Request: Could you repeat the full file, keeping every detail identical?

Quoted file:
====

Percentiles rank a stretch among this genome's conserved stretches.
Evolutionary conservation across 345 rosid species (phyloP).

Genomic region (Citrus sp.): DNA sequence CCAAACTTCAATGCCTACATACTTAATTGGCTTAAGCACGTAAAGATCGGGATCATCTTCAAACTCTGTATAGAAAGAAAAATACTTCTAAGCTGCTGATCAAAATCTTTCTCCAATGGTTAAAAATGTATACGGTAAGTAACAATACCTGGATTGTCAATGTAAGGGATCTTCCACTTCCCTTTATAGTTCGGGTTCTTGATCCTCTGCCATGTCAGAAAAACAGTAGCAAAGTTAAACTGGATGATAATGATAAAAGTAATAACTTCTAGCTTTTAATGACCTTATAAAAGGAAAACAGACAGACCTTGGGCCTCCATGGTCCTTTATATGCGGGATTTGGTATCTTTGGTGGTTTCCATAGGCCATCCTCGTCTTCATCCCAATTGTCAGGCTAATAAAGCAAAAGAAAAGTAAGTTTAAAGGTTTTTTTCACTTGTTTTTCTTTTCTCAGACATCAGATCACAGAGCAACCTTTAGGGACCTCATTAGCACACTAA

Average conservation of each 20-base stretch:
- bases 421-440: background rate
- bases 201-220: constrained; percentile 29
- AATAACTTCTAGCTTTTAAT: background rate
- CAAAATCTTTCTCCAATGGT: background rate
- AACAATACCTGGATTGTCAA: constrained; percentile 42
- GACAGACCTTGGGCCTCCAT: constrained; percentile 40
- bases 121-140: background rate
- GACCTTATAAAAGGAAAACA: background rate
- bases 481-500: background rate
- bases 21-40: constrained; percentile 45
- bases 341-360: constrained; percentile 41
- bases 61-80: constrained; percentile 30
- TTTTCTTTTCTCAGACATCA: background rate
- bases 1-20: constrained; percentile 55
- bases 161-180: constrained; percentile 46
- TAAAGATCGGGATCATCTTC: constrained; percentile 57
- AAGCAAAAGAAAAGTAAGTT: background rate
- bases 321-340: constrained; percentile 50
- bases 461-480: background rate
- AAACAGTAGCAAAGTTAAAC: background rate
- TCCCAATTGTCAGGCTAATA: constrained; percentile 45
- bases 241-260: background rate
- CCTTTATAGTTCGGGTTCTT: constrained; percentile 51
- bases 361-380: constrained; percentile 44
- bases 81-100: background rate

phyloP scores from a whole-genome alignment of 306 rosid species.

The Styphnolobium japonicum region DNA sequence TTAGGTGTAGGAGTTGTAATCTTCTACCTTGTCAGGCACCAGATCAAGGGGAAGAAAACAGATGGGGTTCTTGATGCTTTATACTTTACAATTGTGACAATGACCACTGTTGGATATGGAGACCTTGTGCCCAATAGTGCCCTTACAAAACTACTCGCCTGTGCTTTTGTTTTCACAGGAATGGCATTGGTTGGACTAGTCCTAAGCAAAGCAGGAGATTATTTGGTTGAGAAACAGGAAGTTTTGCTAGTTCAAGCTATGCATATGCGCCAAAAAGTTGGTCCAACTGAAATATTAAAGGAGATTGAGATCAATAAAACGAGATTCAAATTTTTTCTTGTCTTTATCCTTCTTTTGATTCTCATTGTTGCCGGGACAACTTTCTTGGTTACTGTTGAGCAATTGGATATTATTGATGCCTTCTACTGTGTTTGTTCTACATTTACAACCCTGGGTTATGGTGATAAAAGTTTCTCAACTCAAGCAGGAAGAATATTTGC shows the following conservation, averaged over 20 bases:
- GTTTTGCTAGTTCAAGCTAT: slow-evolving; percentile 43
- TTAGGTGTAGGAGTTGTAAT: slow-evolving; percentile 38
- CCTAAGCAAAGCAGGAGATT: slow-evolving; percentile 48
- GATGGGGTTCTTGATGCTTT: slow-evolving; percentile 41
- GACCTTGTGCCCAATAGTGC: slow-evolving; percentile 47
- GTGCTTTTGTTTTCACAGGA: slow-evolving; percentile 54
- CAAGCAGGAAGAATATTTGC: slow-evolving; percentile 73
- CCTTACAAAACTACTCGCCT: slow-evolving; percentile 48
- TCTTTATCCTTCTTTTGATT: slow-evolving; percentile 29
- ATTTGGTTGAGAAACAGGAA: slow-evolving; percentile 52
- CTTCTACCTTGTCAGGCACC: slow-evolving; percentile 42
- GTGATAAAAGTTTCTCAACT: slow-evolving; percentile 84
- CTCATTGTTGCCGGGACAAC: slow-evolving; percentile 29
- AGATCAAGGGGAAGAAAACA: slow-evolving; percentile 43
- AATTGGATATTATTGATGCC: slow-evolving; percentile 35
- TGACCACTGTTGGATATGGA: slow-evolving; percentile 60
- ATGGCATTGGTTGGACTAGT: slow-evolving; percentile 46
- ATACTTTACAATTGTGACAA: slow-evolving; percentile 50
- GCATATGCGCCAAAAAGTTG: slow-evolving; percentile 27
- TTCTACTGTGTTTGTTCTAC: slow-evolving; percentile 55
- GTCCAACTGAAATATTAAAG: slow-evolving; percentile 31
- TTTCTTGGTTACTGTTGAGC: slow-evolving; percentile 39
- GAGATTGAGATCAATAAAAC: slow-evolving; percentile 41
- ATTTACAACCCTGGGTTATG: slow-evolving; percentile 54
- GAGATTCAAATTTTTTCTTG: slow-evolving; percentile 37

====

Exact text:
Percentiles rank a stretch among this genome's conserved stretches.
Evolutionary conservation across 345 rosid species (phyloP).

Genomic region (Citrus sp.): DNA sequence CCAAACTTCAATGCCTACATACTTAATTGGCTTAAGCACGTAAAGATCGGGATCATCTTCAAACTCTGTATAGAAAGAAAAATACTTCTAAGCTGCTGATCAAAATCTTTCTCCAATGGTTAAAAATGTATACGGTAAGTAACAATACCTGGATTGTCAATGTAAGGGATCTTCCACTTCCCTTTATAGTTCGGGTTCTTGATCCTCTGCCATGTCAGAAAAACAGTAGCAAAGTTAAACTGGATGATAATGATAAAAGTAATAACTTCTAGCTTTTAATGACCTTATAAAAGGAAAACAGACAGACCTTGGGCCTCCATGGTCCTTTATATGCGGGATTTGGTATCTTTGGTGGTTTCCATAGGCCATCCTCGTCTTCATCCCAATTGTCAGGCTAATAAAGCAAAAGAAAAGTAAGTTTAAAGGTTTTTTTCACTTGTTTTTCTTTTCTCAGACATCAGATCACAGAGCAACCTTTAGGGACCTCATTAGCACACTAA

Average conservation of each 20-base stretch:
- bases 421-440: background rate
- bases 201-220: constrained; percentile 29
- AATAACTTCTAGCTTTTAAT: background rate
- CAAAATCTTTCTCCAATGGT: background rate
- AACAATACCTGGATTGTCAA: constrained; percentile 42
- GACAGACCTTGGGCCTCCAT: constrained; percentile 40
- bases 121-140: background rate
- GACCTTATAAAAGGAAAACA: background rate
- bases 481-500: background rate
- bases 21-40: constrained; percentile 45
- bases 341-360: constrained; percentile 41
- bases 61-80: constrained; percentile 30
- TTTTCTTTTCTCAGACATCA: background rate
- bases 1-20: constrained; percentile 55
- bases 161-180: constrained; percentile 46
- TAAAGATCGGGATCATCTTC: constrained; percentile 57
- AAGCAAAAGAAAAGTAAGTT: background rate
- bases 321-340: constrained; percentile 50
- bases 461-480: background rate
- AAACAGTAGCAAAGTTAAAC: background rate
- TCCCAATTGTCAGGCTAATA: constrained; percentile 45
- bases 241-260: background rate
- CCTTTATAGTTCGGGTTCTT: constrained; percentile 51
- bases 361-380: constrained; percentile 44
- bases 81-100: background rate

phyloP scores from a whole-genome alignment of 306 rosid species.

The Styphnolobium japonicum region DNA sequence TTAGGTGTAGGAGTTGTAATCTTCTACCTTGTCAGGCACCAGATCAAGGGGAAGAAAACAGATGGGGTTCTTGATGCTTTATACTTTACAATTGTGACAATGACCACTGTTGGATATGGAGACCTTGTGCCCAATAGTGCCCTTACAAAACTACTCGCCTGTGCTTTTGTTTTCACAGGAATGGCATTGGTTGGACTAGTCCTAAGCAAAGCAGGAGATTATTTGGTTGAGAAACAGGAAGTTTTGCTAGTTCAAGCTATGCATATGCGCCAAAAAGTTGGTCCAACTGAAATATTAAAGGAGATTGAGATCAATAAAACGAGATTCAAATTTTTTCTTGTCTTTATCCTTCTTTTGATTCTCATTGTTGCCGGGACAACTTTCTTGGTTACTGTTGAGCAATTGGATATTATTGATGCCTTCTACTGTGTTTGTTCTACATTTACAACCCTGGGTTATGGTGATAAAAGTTTCTCAACTCAAGCAGGAAGAATATTTGC shows the following conservation, averaged over 20 bases:
- GTTTTGCTAGTTCAAGCTAT: slow-evolving; percentile 43
- TTAGGTGTAGGAGTTGTAAT: slow-evolving; percentile 38
- CCTAAGCAAAGCAGGAGATT: slow-evolving; percentile 48
- GATGGGGTTCTTGATGCTTT: slow-evolving; percentile 41
- GACCTTGTGCCCAATAGTGC: slow-evolving; percentile 47
- GTGCTTTTGTTTTCACAGGA: slow-evolving; percentile 54
- CAAGCAGGAAGAATATTTGC: slow-evolving; percentile 73
- CCTTACAAAACTACTCGCCT: slow-evolving; percentile 48
- TCTTTATCCTTCTTTTGATT: slow-evolving; percentile 29
- ATTTGGTTGAGAAACAGGAA: slow-evolving; percentile 52
- CTTCTACCTTGTCAGGCACC: slow-evolving; percentile 42
- GTGATAAAAGTTTCTCAACT: slow-evolving; percentile 84
- CTCATTGTTGCCGGGACAAC: slow-evolving; percentile 29
- AGATCAAGGGGAAGAAAACA: slow-evolving; percentile 43
- AATTGGATATTATTGATGCC: slow-evolving; percentile 35
- TGACCACTGTTGGATATGGA: slow-evolving; percentile 60
- ATGGCATTGGTTGGACTAGT: slow-evolving; percentile 46
- ATACTTTACAATTGTGACAA: slow-evolving; percentile 50
- GCATATGCGCCAAAAAGTTG: slow-evolving; percentile 27
- TTCTACTGTGTTTGTTCTAC: slow-evolving; percentile 55
- GTCCAACTGAAATATTAAAG: slow-evolving; percentile 31
- TTTCTTGGTTACTGTTGAGC: slow-evolving; percentile 39
- GAGATTGAGATCAATAAAAC: slow-evolving; percentile 41
- ATTTACAACCCTGGGTTATG: slow-evolving; percentile 54
- GAGATTCAAATTTTTTCTTG: slow-evolving; percentile 37